The Miracle Question

The Miracle Question

The Miracle Question

This will be an odd question, but go with it. It is called “The Miracle Question.”[1]

Write your answer on the Body Image Scale pdf underneath “Week 2: Miracle Question.”

This evening, you are home and doing whatever you normally do, such as taking care of your kids, cooking dinner, helping with homework, doing their bedtime routine, watching television, reading a book, and so on. Eventually you go to bed. Everybody in your household is quiet (that in itself would be the miracle, but read on), and you are sleeping in peace. In the middle of the night, a miracle happens, and your body image issues are gone!

But because this happens while you are sleeping, you have no way of knowing about the overnight miracle. So, when you wake up tomorrow morning, what might be a small change that will make you say to yourself, “Wow, something must have happened.” What would your family notice?

I’ll give you a peek at part of my answer:

I’d wake up and not even notice my belly as I was getting breakfast for the kids. I’d listen to them talk about their dreams or nightmares or whatever. They would notice that I was still sleepy and not super energetic, but I’d be nicer than usual. When I got dressed, I’d pick out comfortable clothes that made me feel confident, but I wouldn’t feel compelled to hide my belly. Maybe I’d wear a tank top in the summer. I’d workout and feel strong. I’d walk with confidence and wouldn’t glance down at my belly throughout the day. Overall, I’d be more mindful and focused on individual tasks.

The key to the MIRACLE QUESTION is asking yourself, can I DO my answer?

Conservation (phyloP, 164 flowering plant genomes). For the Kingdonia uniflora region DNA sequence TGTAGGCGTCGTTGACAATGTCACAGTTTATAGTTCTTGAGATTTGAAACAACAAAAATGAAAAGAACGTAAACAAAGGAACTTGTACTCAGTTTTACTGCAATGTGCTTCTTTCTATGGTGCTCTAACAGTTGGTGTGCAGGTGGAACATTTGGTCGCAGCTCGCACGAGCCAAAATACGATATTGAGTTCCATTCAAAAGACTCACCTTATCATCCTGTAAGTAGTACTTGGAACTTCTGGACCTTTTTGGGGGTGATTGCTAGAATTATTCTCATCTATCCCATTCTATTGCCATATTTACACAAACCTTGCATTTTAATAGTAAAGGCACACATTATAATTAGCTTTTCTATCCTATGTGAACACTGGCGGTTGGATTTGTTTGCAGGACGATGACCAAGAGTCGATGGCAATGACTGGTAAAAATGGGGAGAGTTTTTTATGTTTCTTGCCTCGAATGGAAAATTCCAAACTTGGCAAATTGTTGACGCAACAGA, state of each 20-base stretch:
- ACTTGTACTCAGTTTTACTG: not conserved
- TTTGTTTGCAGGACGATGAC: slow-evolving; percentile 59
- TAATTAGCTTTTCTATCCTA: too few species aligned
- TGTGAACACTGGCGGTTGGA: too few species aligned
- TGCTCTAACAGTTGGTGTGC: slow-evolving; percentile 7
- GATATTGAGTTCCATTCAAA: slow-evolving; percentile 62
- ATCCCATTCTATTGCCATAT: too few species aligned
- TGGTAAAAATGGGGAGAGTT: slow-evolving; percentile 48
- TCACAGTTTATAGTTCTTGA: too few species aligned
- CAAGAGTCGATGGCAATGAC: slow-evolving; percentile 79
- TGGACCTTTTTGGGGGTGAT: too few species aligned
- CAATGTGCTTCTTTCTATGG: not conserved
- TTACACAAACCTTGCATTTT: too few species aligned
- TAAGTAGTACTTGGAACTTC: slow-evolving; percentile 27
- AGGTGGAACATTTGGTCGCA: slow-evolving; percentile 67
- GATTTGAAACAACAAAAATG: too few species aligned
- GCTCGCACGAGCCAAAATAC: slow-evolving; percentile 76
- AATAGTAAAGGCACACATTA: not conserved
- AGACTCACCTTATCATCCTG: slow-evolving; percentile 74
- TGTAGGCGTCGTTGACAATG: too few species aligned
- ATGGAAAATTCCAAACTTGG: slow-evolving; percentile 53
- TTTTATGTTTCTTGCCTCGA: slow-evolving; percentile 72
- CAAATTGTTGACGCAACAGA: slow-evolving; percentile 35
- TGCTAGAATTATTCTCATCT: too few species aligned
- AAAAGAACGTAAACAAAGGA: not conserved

For example, in the morning, I can listen to my children, rather than think about my body. I can pick out clothes that make me feel good. I can work out.

(I answered The Miracle Question a few years ago. Today, I don’t think about my belly in the mornings. I don’t worry about finding the right shirt to hide my belly. And I follow through with most of my planned workouts. Therefore, I no longer have to act “as if” the Miracle is true. Over time, it became true.)

The trick is coming up with an answer that is relevant to your circumstances. I can’t pretend I’ll wake up and skip out of bed, showering mommy happy pixie dust in my wake. The answer has to be tangible and realistic, while still aspirational.

Your answer may be obvious, or it may need to percolate. I had to sit for 10 minutes just visualizing my day before it clicked. I kept on wanting to make the miracle a negative, as in I wouldn’t be thinking about my belly (which is still in there) or wouldn’t be looking dejectedly in the mirror. This is true, but I had to come up with an action that wasn’t simply the absence of something. My answer is pretty boring actually. Still, at the height of my body image discomfort, a boring answer was what I needed.

Remember, fill this out on the Body Image Scale underneath Week 2.

Return to Week 2

  1. “The Miracle Question” is taken from Solutions Focused Brief Therapy, a type of therapy developed in the 1980s by Insoo Kim Berge and Steve Shazer. I have adapted it from Steve Shazer’s and Yvonne Dolan’s book More than Miracles: The State of the Art of Solution-Focused Brief Therapy. New York: Haworth Press, 2007. REMEMBER, I AM NOT A THERAPIST. PLEASE SEEK A REAL THERAPIST IF YOU LIKE THIS APPROACH AND WANT MORE HELP.  ↩

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